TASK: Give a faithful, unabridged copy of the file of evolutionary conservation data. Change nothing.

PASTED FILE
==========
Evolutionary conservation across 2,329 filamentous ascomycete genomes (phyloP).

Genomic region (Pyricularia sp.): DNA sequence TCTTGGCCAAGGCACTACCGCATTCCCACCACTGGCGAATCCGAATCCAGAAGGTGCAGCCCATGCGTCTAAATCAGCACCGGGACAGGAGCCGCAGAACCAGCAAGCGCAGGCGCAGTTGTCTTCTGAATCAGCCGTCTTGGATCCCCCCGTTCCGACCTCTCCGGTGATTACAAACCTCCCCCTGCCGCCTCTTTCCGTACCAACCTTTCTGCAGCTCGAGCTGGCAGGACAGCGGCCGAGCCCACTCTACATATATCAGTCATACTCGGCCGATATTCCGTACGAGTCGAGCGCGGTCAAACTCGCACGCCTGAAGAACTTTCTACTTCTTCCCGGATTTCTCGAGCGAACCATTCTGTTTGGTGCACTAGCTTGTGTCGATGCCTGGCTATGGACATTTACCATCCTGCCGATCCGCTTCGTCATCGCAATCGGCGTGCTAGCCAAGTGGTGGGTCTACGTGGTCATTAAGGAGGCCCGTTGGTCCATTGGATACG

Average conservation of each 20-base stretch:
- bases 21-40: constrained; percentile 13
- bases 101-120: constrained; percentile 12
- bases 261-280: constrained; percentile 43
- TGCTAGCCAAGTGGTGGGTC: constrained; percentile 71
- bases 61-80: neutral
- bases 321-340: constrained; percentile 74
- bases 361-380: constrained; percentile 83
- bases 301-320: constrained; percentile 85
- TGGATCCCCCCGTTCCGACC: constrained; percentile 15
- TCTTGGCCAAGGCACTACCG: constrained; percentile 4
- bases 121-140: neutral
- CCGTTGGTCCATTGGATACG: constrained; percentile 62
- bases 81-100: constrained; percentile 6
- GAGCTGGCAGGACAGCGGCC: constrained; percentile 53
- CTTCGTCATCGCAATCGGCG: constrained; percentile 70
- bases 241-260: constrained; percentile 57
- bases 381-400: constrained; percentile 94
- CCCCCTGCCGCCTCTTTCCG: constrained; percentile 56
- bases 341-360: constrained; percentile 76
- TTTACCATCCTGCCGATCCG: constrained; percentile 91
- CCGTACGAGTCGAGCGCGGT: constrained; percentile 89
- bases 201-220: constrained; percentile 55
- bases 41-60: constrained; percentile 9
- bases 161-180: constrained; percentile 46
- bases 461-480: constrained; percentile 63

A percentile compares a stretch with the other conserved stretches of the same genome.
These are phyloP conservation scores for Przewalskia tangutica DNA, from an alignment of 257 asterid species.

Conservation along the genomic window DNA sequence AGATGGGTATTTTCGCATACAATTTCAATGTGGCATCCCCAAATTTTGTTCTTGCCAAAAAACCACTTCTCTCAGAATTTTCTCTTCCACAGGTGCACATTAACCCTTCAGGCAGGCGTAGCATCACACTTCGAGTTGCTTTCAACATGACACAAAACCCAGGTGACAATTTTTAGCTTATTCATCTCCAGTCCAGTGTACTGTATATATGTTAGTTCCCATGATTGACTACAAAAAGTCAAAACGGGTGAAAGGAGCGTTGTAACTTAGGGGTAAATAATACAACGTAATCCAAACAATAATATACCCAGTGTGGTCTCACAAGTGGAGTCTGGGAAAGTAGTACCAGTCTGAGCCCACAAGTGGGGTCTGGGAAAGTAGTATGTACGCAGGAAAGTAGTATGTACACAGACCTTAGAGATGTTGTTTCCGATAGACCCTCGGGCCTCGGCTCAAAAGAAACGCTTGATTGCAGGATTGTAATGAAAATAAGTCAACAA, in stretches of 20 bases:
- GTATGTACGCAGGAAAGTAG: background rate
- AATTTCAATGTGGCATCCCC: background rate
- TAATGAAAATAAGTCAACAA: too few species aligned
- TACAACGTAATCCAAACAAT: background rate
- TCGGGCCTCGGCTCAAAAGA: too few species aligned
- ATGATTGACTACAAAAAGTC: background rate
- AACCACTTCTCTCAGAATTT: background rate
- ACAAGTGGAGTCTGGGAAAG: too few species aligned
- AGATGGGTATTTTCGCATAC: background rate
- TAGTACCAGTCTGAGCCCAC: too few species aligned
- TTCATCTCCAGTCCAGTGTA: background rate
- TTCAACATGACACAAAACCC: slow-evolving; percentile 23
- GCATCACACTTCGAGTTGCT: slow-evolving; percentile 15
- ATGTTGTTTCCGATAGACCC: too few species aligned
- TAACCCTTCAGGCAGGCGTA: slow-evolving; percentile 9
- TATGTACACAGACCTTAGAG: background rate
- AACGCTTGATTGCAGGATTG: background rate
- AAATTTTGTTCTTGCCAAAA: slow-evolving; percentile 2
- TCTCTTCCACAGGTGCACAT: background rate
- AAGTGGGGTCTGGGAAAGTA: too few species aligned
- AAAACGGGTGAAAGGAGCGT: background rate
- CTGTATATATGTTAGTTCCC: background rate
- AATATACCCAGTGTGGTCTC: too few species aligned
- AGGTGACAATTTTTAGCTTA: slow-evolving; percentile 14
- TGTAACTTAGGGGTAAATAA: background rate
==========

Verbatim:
Evolutionary conservation across 2,329 filamentous ascomycete genomes (phyloP).

Genomic region (Pyricularia sp.): DNA sequence TCTTGGCCAAGGCACTACCGCATTCCCACCACTGGCGAATCCGAATCCAGAAGGTGCAGCCCATGCGTCTAAATCAGCACCGGGACAGGAGCCGCAGAACCAGCAAGCGCAGGCGCAGTTGTCTTCTGAATCAGCCGTCTTGGATCCCCCCGTTCCGACCTCTCCGGTGATTACAAACCTCCCCCTGCCGCCTCTTTCCGTACCAACCTTTCTGCAGCTCGAGCTGGCAGGACAGCGGCCGAGCCCACTCTACATATATCAGTCATACTCGGCCGATATTCCGTACGAGTCGAGCGCGGTCAAACTCGCACGCCTGAAGAACTTTCTACTTCTTCCCGGATTTCTCGAGCGAACCATTCTGTTTGGTGCACTAGCTTGTGTCGATGCCTGGCTATGGACATTTACCATCCTGCCGATCCGCTTCGTCATCGCAATCGGCGTGCTAGCCAAGTGGTGGGTCTACGTGGTCATTAAGGAGGCCCGTTGGTCCATTGGATACG

Average conservation of each 20-base stretch:
- bases 21-40: constrained; percentile 13
- bases 101-120: constrained; percentile 12
- bases 261-280: constrained; percentile 43
- TGCTAGCCAAGTGGTGGGTC: constrained; percentile 71
- bases 61-80: neutral
- bases 321-340: constrained; percentile 74
- bases 361-380: constrained; percentile 83
- bases 301-320: constrained; percentile 85
- TGGATCCCCCCGTTCCGACC: constrained; percentile 15
- TCTTGGCCAAGGCACTACCG: constrained; percentile 4
- bases 121-140: neutral
- CCGTTGGTCCATTGGATACG: constrained; percentile 62
- bases 81-100: constrained; percentile 6
- GAGCTGGCAGGACAGCGGCC: constrained; percentile 53
- CTTCGTCATCGCAATCGGCG: constrained; percentile 70
- bases 241-260: constrained; percentile 57
- bases 381-400: constrained; percentile 94
- CCCCCTGCCGCCTCTTTCCG: constrained; percentile 56
- bases 341-360: constrained; percentile 76
- TTTACCATCCTGCCGATCCG: constrained; percentile 91
- CCGTACGAGTCGAGCGCGGT: constrained; percentile 89
- bases 201-220: constrained; percentile 55
- bases 41-60: constrained; percentile 9
- bases 161-180: constrained; percentile 46
- bases 461-480: constrained; percentile 63

A percentile compares a stretch with the other conserved stretches of the same genome.
These are phyloP conservation scores for Przewalskia tangutica DNA, from an alignment of 257 asterid species.

Conservation along the genomic window DNA sequence AGATGGGTATTTTCGCATACAATTTCAATGTGGCATCCCCAAATTTTGTTCTTGCCAAAAAACCACTTCTCTCAGAATTTTCTCTTCCACAGGTGCACATTAACCCTTCAGGCAGGCGTAGCATCACACTTCGAGTTGCTTTCAACATGACACAAAACCCAGGTGACAATTTTTAGCTTATTCATCTCCAGTCCAGTGTACTGTATATATGTTAGTTCCCATGATTGACTACAAAAAGTCAAAACGGGTGAAAGGAGCGTTGTAACTTAGGGGTAAATAATACAACGTAATCCAAACAATAATATACCCAGTGTGGTCTCACAAGTGGAGTCTGGGAAAGTAGTACCAGTCTGAGCCCACAAGTGGGGTCTGGGAAAGTAGTATGTACGCAGGAAAGTAGTATGTACACAGACCTTAGAGATGTTGTTTCCGATAGACCCTCGGGCCTCGGCTCAAAAGAAACGCTTGATTGCAGGATTGTAATGAAAATAAGTCAACAA, in stretches of 20 bases:
- GTATGTACGCAGGAAAGTAG: background rate
- AATTTCAATGTGGCATCCCC: background rate
- TAATGAAAATAAGTCAACAA: too few species aligned
- TACAACGTAATCCAAACAAT: background rate
- TCGGGCCTCGGCTCAAAAGA: too few species aligned
- ATGATTGACTACAAAAAGTC: background rate
- AACCACTTCTCTCAGAATTT: background rate
- ACAAGTGGAGTCTGGGAAAG: too few species aligned
- AGATGGGTATTTTCGCATAC: background rate
- TAGTACCAGTCTGAGCCCAC: too few species aligned
- TTCATCTCCAGTCCAGTGTA: background rate
- TTCAACATGACACAAAACCC: slow-evolving; percentile 23
- GCATCACACTTCGAGTTGCT: slow-evolving; percentile 15
- ATGTTGTTTCCGATAGACCC: too few species aligned
- TAACCCTTCAGGCAGGCGTA: slow-evolving; percentile 9
- TATGTACACAGACCTTAGAG: background rate
- AACGCTTGATTGCAGGATTG: background rate
- AAATTTTGTTCTTGCCAAAA: slow-evolving; percentile 2
- TCTCTTCCACAGGTGCACAT: background rate
- AAGTGGGGTCTGGGAAAGTA: too few species aligned
- AAAACGGGTGAAAGGAGCGT: background rate
- CTGTATATATGTTAGTTCCC: background rate
- AATATACCCAGTGTGGTCTC: too few species aligned
- AGGTGACAATTTTTAGCTTA: slow-evolving; percentile 14
- TGTAACTTAGGGGTAAATAA: background rate